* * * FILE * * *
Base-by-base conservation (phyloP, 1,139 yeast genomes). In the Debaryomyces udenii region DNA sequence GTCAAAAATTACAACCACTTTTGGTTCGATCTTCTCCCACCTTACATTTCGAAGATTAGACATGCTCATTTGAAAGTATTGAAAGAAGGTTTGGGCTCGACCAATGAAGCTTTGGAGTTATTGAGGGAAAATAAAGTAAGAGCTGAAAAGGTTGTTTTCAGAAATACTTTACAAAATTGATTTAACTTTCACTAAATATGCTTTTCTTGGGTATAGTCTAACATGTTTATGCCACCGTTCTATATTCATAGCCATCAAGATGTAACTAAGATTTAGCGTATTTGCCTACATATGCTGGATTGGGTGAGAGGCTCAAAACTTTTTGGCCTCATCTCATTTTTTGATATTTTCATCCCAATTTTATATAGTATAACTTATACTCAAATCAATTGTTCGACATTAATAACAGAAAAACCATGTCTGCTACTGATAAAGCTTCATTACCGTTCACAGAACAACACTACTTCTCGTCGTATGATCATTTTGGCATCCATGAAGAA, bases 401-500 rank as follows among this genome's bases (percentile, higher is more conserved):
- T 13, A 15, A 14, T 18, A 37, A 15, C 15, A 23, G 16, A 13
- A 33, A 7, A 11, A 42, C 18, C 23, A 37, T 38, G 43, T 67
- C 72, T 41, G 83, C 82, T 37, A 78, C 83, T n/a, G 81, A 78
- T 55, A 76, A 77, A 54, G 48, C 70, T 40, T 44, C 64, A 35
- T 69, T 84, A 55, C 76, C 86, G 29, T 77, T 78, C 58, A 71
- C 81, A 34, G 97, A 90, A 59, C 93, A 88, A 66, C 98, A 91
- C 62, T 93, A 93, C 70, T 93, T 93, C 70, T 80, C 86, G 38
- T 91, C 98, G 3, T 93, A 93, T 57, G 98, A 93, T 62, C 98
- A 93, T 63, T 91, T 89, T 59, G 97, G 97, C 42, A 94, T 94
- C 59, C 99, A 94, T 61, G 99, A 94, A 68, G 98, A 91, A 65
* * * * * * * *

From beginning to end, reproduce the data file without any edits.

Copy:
Base-by-base conservation (phyloP, 1,139 yeast genomes). In the Debaryomyces udenii region DNA sequence GTCAAAAATTACAACCACTTTTGGTTCGATCTTCTCCCACCTTACATTTCGAAGATTAGACATGCTCATTTGAAAGTATTGAAAGAAGGTTTGGGCTCGACCAATGAAGCTTTGGAGTTATTGAGGGAAAATAAAGTAAGAGCTGAAAAGGTTGTTTTCAGAAATACTTTACAAAATTGATTTAACTTTCACTAAATATGCTTTTCTTGGGTATAGTCTAACATGTTTATGCCACCGTTCTATATTCATAGCCATCAAGATGTAACTAAGATTTAGCGTATTTGCCTACATATGCTGGATTGGGTGAGAGGCTCAAAACTTTTTGGCCTCATCTCATTTTTTGATATTTTCATCCCAATTTTATATAGTATAACTTATACTCAAATCAATTGTTCGACATTAATAACAGAAAAACCATGTCTGCTACTGATAAAGCTTCATTACCGTTCACAGAACAACACTACTTCTCGTCGTATGATCATTTTGGCATCCATGAAGAA, bases 401-500 rank as follows among this genome's bases (percentile, higher is more conserved):
- T 13, A 15, A 14, T 18, A 37, A 15, C 15, A 23, G 16, A 13
- A 33, A 7, A 11, A 42, C 18, C 23, A 37, T 38, G 43, T 67
- C 72, T 41, G 83, C 82, T 37, A 78, C 83, T n/a, G 81, A 78
- T 55, A 76, A 77, A 54, G 48, C 70, T 40, T 44, C 64, A 35
- T 69, T 84, A 55, C 76, C 86, G 29, T 77, T 78, C 58, A 71
- C 81, A 34, G 97, A 90, A 59, C 93, A 88, A 66, C 98, A 91
- C 62, T 93, A 93, C 70, T 93, T 93, C 70, T 80, C 86, G 38
- T 91, C 98, G 3, T 93, A 93, T 57, G 98, A 93, T 62, C 98
- A 93, T 63, T 91, T 89, T 59, G 97, G 97, C 42, A 94, T 94
- C 59, C 99, A 94, T 61, G 99, A 94, A 68, G 98, A 91, A 65